Egypt's Sisi backs Syria's Assad as opposition talks planned for Paris
Egyptian President Abdel Fattah al-Sisi has publicly affirmed his support for the forces of Syrian President Bashar al-Assad.
Speaking on the Portuguese TV network RTP, Sisi said it was necessary to support "national armies" in the Middle East.
"The priority is that we support the national armies to impose control over the territory, deal with the extremists, and impose the necessary stability in Libya, Syria and Iraq," he said.
"When you refer to the National Army in Syria, do you mean the Syrian army?" the presenter asked, to which Sisi replied: "Yes."
The admission of support for Assad's forces is likely to further raise already heightened tensions between Egypt and its allies in the US and Saudi Arabia.
Regional support for the Assad government has been mixed, with the Gulf states and Turkey generally opposed to his war against assorted rebels. Meanwhile Iraq, Iran and, to an extent, Algeria, are supportive.
Sisi restored diplomatic relations with Syria following the 2013 military coup which overthrew the government of the Muslim Brotherhood-backed President Mohamed Morsi. Under Morsi, relations with Riyadh had been severed due to the Brotherhood's support for the Saudi opposition.
Egypt also angered its allies last month when it backed a Russian-backed motion calling for a ceasefire in Syria but ignoring Russia's bombing of besieged eastern Aleppo.
Meanwhile, countries which back the "moderate" Syrian opposition, including the United States and Gulf nations, will meet in Paris in early December, French Foreign Minister Jean-Marc Ayrault said Wednesday.
Ayrault said the international community "must stop averting its gaze" from the "terrible reality" of what was happening in Syria.
In Syria itself, around 100 families tried to flee rebel-held east Aleppo overnight as the Syrian army advanced, but were forced to turn back when gunfire erupted, a monitor said on Wednesday.
The government is waging a ferocious assault to recapture the east of the city, and accuses the rebels of preventing civilians from leaving and using them as "human shields." The rebels deny the accusations and dismissed claims they were preventing civilian evacuations as "rumours."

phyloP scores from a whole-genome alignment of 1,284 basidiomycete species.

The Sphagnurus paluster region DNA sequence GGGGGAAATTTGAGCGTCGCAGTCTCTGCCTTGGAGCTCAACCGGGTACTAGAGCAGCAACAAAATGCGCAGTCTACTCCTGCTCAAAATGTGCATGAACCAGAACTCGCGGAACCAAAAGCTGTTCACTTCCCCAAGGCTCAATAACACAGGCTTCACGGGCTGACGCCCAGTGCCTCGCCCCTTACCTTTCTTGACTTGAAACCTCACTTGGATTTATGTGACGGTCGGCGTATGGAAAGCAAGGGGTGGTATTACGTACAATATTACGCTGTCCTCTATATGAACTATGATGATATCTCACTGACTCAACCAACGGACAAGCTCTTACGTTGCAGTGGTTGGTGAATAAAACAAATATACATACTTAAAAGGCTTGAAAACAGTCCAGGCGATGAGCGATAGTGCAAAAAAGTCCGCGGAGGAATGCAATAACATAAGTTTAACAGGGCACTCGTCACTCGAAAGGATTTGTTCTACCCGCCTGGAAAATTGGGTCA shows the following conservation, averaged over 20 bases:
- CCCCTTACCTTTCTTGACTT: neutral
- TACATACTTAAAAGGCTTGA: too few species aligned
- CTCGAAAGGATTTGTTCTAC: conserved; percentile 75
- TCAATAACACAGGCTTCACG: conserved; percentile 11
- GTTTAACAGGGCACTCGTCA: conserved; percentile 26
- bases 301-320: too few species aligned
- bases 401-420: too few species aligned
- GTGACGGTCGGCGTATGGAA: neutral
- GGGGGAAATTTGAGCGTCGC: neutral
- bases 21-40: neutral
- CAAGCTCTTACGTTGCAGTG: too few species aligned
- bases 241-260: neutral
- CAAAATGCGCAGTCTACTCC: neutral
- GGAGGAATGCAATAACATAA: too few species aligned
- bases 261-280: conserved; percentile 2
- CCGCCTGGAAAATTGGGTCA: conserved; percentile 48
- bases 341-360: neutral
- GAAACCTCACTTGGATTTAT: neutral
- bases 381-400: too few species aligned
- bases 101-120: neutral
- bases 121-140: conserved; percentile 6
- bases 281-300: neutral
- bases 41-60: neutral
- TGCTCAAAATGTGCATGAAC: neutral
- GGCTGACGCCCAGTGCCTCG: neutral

"On Tuesday night, around 100 families gathered near a passage from the (rebel-held) Bustan al-Basha district to cross to Sheikh Maqsud," said Rami Abdel Rahman, director of the Syrian Observatory for Human Rights.
"But when the civilians tried to cross to the other side, gunfire broke out," he told AFP, without elaborating.
Sheikh Maqsud is a northern neighbourhood controlled by Kurdish forces, allied with neither the government nor the rebels. It is situated between the government-held west and rebel-held east.
The incident comes as pro-Assad forces advance into the east in their latest bid to recapture neighbourhoods held by the rebels since 2012.
For more than a week, government forces have pounded them with air strikes, barrel bombs and artillery fire, killing more than 140 civilians, according to the Observatory.
As they advanced on Tuesday, the army accused the rebels of using the more than 250,000 civilians trapped in the east as "human shields."
"Permit those citizens who want to do so to leave," the army said. "Stop using them as hostages and human shields, clear the mines from the crossings identified by the state."
'The regime is spreading rumours to try to undermine the resolve of the rebels and those who support them in Aleppo'
- Yasser al-Youssef, Nureddin al-Zinki
But rebel groups deny they are preventing civilians from leaving and accuse the regime of spreading "rumours."
"This has nothing to do with reality," said Yasser al-Youssef, from the political office of rebel group Nureddin al-Zinki. "The regime is spreading rumours to try to undermine the resolve of the rebels and those who support them in Aleppo," he told AFP.
The Syrian army, backed by allied forces, launched a renewed attack on east Aleppo on November 15 and on Wednesday was in control of half of the strategically important Masaken Hanano district.
Controlling the district will give the army line-of-fire control over a large swathe of territory, and allow the regime to cut the rebel east in two, separating northern neighbourhoods from southern ones.
Chemical weapons investigation
A global watchdog probing chemical arms attacks in Aleppo on Tuesday took Russia up on an offer to provide some possible evidence saying it "may be of use" to their investigation.
The Russian military said on November 11 that it had evidence of the use of chemical weapons by rebels in Syria's besieged eastern city of Aleppo.
The military said in a statement that its experts "have found unexploded artillery ammunition belonging to terrorists which contains toxic substances."
The Organisation for the Prohibition of Chemical Weapons said Tuesday it had "recently received an offer from Russian authorities to provide some samples and other material in relation to an incident of alleged use of chemicals as weapons in Aleppo."
"These samples and other material may be of use in the ongoing work of the OPCW fact-finding mission," the organisation said in a statement.
It said it had "proposed" to the Russian foreign ministry that given the ongoing conflict in Aleppo, it would be better "to receive such material in Damascus or The Hague."
"At present, the OPCW is awaiting a response," the statement added.
The OPCW, based in The Hague, has launched a fact-finding mission to investigate chemical weapons attacks in Syria. The mission is feeding its reports to a joint UN-OPCW panel, whose mandate has just been extended for a year.
Ahmet Uzumcu, the OPCW chief, told AFP last week that his organisation had received more than 20 reports of chemical attacks since 1 August.
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